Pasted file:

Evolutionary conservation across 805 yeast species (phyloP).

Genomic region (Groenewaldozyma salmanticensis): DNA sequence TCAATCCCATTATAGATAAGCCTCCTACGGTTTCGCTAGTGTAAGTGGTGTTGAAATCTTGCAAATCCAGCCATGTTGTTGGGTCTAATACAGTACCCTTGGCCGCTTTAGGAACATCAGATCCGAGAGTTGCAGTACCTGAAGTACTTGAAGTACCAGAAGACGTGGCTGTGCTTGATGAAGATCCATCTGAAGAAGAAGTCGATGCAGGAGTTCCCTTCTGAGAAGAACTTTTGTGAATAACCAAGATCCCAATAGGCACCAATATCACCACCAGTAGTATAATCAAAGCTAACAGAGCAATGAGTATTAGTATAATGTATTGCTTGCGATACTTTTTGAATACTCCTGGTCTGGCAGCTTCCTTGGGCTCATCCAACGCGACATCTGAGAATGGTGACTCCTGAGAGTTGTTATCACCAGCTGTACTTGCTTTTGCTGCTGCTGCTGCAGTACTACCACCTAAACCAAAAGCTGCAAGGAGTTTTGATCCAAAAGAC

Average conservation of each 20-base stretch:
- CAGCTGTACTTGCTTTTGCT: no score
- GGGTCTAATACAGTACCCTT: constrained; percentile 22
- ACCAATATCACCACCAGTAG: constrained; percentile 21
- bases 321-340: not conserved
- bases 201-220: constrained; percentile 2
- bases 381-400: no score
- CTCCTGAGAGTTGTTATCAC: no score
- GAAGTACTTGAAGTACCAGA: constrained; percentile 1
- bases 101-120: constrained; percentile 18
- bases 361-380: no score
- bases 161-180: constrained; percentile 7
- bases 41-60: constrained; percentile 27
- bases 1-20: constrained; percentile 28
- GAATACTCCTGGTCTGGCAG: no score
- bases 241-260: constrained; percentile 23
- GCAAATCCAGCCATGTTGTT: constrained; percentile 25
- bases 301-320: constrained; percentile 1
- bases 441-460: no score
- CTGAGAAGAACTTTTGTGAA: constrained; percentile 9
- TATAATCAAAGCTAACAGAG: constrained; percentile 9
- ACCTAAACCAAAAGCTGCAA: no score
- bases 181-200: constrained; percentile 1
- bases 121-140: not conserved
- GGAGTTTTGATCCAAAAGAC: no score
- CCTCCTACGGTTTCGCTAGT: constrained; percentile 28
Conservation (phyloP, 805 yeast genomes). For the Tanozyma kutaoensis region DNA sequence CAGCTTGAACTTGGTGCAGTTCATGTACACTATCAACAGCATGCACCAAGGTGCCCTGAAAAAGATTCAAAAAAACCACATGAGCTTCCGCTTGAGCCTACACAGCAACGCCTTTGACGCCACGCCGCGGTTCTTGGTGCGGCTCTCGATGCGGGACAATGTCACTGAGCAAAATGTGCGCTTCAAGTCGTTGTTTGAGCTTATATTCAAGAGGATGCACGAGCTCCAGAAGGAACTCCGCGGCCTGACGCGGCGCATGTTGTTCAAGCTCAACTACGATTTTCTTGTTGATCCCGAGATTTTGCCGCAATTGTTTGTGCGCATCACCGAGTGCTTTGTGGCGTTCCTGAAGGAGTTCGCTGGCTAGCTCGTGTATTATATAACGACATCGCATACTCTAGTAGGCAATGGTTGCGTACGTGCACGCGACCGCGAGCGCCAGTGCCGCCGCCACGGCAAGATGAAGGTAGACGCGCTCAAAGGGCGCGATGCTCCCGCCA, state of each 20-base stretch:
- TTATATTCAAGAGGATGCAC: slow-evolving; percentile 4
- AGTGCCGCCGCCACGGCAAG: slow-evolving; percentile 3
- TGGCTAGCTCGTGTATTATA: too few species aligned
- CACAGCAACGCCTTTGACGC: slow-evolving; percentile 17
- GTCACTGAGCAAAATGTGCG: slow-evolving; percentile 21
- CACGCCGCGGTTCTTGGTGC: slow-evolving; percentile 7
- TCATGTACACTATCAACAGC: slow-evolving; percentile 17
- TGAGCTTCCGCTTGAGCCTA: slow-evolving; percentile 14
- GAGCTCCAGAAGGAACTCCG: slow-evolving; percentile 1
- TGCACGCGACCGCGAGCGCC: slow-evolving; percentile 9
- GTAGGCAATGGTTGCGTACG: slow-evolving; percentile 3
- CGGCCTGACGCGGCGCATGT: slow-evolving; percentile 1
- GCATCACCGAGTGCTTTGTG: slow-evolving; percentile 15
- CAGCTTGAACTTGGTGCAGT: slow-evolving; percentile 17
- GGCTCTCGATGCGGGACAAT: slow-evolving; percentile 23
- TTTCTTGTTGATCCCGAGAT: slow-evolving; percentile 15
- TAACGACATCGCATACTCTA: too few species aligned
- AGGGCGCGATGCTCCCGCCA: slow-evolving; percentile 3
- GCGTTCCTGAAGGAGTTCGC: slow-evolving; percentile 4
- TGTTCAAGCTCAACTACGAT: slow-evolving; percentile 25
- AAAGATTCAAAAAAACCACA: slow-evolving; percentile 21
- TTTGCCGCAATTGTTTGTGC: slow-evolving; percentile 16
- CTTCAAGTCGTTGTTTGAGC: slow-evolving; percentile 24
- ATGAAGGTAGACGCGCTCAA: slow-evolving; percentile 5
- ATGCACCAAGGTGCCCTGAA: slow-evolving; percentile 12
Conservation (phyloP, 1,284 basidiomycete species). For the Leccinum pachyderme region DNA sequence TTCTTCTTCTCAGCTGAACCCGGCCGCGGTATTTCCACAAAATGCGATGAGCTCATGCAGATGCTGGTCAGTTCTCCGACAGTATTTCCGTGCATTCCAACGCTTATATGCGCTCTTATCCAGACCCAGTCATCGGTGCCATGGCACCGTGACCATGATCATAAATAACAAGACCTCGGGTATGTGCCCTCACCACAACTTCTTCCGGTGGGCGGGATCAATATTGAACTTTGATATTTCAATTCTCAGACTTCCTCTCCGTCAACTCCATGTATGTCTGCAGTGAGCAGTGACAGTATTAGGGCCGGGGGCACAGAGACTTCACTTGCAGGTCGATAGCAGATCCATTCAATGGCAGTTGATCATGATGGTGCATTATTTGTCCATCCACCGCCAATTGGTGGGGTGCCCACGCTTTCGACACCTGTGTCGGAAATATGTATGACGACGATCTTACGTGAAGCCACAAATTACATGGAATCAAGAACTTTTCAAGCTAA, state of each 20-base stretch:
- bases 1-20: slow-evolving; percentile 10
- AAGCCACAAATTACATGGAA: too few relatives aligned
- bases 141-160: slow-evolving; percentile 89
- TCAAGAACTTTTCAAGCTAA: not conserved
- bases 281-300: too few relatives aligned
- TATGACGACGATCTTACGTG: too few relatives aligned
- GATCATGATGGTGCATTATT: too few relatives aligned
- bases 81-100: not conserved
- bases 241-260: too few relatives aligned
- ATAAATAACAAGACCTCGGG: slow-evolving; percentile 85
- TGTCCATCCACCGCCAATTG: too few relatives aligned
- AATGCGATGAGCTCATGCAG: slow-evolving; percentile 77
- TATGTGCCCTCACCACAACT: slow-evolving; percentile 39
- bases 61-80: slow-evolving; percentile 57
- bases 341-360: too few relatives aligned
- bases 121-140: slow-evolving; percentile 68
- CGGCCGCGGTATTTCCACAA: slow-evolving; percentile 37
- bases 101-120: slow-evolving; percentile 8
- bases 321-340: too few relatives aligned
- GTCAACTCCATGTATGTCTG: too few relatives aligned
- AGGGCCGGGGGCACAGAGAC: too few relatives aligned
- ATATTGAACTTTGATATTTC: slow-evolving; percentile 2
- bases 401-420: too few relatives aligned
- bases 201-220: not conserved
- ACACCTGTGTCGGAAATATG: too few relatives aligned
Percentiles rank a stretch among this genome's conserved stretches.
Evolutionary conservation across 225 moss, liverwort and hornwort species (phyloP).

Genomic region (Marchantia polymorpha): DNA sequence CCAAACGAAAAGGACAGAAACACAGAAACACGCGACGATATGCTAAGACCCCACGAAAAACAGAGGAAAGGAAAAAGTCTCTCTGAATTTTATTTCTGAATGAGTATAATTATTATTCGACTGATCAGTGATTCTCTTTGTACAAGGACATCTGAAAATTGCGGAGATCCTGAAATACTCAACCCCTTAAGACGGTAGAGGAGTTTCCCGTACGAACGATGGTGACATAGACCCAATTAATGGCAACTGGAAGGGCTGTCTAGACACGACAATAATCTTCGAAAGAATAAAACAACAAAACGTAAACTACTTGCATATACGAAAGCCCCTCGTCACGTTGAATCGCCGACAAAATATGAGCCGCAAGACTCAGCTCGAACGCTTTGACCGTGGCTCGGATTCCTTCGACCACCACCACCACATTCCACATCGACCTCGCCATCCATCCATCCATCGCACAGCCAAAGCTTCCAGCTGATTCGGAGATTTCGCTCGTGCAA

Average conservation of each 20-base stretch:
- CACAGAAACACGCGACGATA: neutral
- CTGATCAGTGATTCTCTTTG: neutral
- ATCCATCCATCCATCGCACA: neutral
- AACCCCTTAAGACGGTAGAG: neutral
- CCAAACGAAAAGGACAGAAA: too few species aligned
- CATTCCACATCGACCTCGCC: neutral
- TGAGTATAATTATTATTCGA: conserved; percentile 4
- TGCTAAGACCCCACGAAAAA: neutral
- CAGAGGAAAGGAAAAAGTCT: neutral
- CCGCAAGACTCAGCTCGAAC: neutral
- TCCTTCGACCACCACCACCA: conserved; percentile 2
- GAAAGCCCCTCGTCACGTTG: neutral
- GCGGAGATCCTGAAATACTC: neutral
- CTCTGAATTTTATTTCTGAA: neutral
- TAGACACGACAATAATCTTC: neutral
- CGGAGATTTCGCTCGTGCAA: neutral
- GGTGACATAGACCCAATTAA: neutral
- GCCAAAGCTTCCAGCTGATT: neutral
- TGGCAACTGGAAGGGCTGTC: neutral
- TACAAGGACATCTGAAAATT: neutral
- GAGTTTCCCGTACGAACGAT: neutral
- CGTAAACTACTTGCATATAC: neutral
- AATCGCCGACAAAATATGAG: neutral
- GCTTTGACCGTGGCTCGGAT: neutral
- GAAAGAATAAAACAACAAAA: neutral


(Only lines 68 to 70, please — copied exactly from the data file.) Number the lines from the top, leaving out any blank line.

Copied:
- TATGTGCCCTCACCACAACT: slow-evolving; percentile 39
- bases 61-80: slow-evolving; percentile 57
- bases 341-360: too few relatives aligned